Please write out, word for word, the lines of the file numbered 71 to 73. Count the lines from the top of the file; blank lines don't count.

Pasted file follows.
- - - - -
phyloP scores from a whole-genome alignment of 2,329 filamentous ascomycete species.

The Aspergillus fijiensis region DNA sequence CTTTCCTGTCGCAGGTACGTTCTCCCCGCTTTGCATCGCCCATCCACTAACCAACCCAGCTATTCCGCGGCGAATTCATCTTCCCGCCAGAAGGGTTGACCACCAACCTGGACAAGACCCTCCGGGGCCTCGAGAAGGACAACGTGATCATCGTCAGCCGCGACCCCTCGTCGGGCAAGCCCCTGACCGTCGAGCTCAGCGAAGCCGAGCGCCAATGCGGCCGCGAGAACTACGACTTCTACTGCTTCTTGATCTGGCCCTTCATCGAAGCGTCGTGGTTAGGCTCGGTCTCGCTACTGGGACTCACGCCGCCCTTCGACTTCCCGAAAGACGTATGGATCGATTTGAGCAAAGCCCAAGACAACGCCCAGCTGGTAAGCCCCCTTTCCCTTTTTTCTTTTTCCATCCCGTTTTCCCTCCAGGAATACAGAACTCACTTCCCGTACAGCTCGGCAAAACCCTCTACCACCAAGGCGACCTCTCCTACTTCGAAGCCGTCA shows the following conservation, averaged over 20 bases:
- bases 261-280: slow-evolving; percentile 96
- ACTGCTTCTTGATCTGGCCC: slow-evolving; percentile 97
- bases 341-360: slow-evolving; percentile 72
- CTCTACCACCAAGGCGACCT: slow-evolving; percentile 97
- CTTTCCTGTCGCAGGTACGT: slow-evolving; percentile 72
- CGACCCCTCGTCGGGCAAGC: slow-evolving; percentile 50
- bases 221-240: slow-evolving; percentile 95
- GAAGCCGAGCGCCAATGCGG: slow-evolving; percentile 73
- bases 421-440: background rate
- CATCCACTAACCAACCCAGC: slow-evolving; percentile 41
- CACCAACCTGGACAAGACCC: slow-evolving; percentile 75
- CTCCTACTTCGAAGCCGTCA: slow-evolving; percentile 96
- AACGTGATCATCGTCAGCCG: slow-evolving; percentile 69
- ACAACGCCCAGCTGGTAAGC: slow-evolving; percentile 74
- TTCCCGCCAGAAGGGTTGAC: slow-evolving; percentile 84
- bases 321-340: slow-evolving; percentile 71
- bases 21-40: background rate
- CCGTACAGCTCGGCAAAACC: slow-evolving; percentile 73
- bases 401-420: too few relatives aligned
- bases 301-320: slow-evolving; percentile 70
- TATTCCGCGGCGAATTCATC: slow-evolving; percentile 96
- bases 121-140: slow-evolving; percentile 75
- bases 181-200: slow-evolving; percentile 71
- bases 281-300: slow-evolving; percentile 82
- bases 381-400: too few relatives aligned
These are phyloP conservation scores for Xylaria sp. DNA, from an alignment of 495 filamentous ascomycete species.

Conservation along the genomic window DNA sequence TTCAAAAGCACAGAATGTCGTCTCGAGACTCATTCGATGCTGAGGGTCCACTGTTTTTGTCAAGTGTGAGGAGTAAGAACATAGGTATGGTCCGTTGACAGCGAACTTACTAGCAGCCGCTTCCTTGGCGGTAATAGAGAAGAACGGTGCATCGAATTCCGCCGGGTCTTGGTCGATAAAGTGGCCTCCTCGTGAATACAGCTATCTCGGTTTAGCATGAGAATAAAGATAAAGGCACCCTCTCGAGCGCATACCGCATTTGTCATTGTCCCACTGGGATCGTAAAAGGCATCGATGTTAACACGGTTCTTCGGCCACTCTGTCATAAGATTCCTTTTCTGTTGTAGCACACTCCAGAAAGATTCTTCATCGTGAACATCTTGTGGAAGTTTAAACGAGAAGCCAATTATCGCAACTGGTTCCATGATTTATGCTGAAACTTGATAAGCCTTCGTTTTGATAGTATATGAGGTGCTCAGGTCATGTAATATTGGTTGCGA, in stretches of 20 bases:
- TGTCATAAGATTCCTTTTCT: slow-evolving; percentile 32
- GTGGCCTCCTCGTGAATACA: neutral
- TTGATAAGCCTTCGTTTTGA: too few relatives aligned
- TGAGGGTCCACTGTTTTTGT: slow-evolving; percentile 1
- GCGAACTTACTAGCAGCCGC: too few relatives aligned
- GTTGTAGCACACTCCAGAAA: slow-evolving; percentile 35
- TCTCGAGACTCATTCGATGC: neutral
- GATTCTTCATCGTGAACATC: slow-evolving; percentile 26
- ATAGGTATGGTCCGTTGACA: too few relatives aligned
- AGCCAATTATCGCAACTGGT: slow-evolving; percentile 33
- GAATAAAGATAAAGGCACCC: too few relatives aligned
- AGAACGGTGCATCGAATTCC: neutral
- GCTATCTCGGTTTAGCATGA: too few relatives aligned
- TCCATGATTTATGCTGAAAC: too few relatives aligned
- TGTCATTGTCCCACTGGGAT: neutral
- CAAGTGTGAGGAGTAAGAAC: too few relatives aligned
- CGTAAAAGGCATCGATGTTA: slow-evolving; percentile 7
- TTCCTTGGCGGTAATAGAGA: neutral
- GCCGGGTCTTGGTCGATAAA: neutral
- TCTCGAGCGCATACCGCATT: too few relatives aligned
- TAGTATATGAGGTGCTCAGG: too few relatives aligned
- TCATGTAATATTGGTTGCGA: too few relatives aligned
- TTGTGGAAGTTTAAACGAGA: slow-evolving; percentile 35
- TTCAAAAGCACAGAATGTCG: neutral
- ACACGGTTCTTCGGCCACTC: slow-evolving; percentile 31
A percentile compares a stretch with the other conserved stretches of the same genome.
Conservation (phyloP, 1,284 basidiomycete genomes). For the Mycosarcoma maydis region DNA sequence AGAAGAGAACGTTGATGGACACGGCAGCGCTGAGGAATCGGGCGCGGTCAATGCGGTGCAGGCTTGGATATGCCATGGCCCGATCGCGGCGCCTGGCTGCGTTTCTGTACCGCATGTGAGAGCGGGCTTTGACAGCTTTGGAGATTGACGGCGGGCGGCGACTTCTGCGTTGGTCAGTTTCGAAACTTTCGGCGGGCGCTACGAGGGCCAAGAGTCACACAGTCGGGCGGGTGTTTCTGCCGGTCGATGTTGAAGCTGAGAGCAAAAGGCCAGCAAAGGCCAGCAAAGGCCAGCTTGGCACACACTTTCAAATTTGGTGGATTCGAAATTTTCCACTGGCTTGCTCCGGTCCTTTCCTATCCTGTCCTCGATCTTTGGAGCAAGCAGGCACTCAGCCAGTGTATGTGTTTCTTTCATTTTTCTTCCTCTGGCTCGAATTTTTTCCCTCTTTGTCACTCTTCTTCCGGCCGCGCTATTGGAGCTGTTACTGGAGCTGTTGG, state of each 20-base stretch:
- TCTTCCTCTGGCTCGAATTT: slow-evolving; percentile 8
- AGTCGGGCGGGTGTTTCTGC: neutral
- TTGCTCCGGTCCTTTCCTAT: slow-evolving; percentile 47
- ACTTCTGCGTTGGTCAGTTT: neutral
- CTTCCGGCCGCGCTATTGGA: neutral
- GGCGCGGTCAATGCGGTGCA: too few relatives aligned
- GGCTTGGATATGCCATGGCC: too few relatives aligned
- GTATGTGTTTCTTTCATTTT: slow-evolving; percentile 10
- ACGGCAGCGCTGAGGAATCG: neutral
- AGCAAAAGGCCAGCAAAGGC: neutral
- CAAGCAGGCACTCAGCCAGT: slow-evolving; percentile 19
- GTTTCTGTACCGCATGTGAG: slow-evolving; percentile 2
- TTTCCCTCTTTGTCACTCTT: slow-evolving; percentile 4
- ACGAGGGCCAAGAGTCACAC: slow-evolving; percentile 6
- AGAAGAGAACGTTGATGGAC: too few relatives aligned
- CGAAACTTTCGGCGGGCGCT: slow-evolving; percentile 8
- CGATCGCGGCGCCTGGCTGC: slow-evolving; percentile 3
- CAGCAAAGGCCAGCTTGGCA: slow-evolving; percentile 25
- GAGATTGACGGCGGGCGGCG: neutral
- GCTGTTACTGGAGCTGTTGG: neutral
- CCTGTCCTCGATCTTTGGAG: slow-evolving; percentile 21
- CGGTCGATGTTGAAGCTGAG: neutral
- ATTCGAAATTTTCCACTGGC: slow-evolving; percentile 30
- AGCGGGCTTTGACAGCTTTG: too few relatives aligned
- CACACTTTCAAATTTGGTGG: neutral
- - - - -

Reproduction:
- AGAAGAGAACGTTGATGGAC: too few relatives aligned
- CGAAACTTTCGGCGGGCGCT: slow-evolving; percentile 8
- CGATCGCGGCGCCTGGCTGC: slow-evolving; percentile 3